While not everyone on the panel was in agreement on all of these topics, all three experts concurred that you can never get customers back once you’ve delivered a really bad ad experience. The challenge of FAST and ad-supported OTT is that if viewers aren’t being served relevant advertising, they can (and will) leave immediately.

Ultimately, this comes down to one question: Do you care enough about your customers to serve a better ad experience? I hope you do, because all of the technology in the world won’t fix a problem that can only be solved through better business guidance.

Streaming Covers
for qualified subscribers
Subscribe Now Current Issue Past Issues
Related Articles

Measuring What’s Possible—Is This a Real Problem?

Now that ad dollars are moving from broadcast to digital via CTV buys, maybe we need to accept that the measurement standards for digital and broadcast are always going to differ.

Why the Upfronts Are So Yesterday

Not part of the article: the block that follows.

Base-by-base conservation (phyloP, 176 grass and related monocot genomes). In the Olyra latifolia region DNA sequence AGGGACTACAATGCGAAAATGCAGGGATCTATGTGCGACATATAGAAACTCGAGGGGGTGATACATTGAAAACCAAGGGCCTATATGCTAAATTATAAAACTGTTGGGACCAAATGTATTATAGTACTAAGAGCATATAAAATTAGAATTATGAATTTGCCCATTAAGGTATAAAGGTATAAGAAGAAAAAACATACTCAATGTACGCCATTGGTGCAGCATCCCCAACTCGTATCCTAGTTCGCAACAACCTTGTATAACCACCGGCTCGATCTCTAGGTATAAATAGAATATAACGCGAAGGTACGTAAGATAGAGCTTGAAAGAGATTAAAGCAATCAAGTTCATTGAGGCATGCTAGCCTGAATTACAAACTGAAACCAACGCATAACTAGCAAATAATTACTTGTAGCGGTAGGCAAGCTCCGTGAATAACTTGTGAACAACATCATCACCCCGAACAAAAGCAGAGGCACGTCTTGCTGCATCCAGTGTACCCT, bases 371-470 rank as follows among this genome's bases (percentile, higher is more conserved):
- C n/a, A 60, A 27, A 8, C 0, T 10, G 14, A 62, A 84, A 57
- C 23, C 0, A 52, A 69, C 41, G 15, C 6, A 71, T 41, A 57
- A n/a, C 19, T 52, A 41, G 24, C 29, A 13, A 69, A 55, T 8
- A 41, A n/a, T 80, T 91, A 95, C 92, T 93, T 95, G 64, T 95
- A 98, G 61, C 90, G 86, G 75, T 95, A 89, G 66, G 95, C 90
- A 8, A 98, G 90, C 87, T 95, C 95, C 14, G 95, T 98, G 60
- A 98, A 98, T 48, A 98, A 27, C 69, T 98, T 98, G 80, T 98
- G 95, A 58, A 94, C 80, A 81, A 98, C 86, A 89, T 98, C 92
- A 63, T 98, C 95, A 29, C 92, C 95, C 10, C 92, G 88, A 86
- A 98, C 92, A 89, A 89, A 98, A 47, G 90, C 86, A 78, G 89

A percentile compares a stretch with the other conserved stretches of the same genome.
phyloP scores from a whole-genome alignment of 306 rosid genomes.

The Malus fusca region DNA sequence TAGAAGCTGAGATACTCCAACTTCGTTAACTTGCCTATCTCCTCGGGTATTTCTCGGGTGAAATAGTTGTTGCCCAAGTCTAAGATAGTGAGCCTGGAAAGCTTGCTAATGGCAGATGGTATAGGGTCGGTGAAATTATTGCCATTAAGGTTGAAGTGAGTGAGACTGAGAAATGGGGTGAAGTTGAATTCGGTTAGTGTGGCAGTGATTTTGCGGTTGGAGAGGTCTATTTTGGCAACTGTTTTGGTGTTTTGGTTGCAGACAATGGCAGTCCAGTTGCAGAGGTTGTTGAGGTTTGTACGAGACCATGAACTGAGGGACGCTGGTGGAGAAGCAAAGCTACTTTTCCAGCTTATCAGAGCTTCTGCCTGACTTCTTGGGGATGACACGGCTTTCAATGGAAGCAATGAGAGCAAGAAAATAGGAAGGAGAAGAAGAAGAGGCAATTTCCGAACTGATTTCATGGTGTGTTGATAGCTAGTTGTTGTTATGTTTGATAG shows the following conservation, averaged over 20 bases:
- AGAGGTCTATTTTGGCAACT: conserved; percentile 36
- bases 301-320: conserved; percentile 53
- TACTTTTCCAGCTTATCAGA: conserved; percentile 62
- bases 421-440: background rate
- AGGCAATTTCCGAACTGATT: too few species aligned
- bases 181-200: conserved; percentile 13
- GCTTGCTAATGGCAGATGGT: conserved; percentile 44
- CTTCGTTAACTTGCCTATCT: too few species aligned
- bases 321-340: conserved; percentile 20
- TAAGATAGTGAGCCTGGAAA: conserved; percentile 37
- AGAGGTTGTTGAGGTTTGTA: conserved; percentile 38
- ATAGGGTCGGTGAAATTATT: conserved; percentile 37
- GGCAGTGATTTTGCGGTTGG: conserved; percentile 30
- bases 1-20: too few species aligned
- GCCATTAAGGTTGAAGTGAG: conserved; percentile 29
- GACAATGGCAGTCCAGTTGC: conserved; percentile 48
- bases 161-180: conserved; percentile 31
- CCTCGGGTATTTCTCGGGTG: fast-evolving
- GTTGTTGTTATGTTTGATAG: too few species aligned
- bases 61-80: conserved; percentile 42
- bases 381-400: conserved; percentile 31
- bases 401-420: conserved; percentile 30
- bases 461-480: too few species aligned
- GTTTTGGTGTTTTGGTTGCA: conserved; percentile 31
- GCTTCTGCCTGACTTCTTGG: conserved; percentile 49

The internet fostered the ability to make changes on a continual basis, so how come national broadcast advertising is still being transacted in the upfronts (the same format that started in 1962), which require an annual dollar and audience-reach commitment in advance to buy and sell advertising?

The New Advertising-Industrial Complex

Strategically, streaming delivery needs more advertisers. Advertising is a necessary part of the media business model, but by not being nimble enough to attract more advertising and somehow sell digital the same way cable and broadcast are sold, digital services are shooting themselves in the foot.

The Ad Tech Industry Needs to Tell a Better Story

Ad tech is driving billions of dollars in revenue every year. So why can't people understand what it is, how it works, and why they should care?

Does Ad-Supported Streaming Actually Cost You More?

About one-third of users of ad-based streaming services click on and subsequently purchase items, according to Parks Associates. So maybe subscription is cheaper in the long run?

OTT Ad Tech's Biggest Challenges (and a Few Solutions)

OTT advertising technology is at a crossroads, as brands work to build relationships with consumers without alienating them. Here's a look at some of biggest questions facing the ad tech industry, along with some possible answers.

Companies and Suppliers Mentioned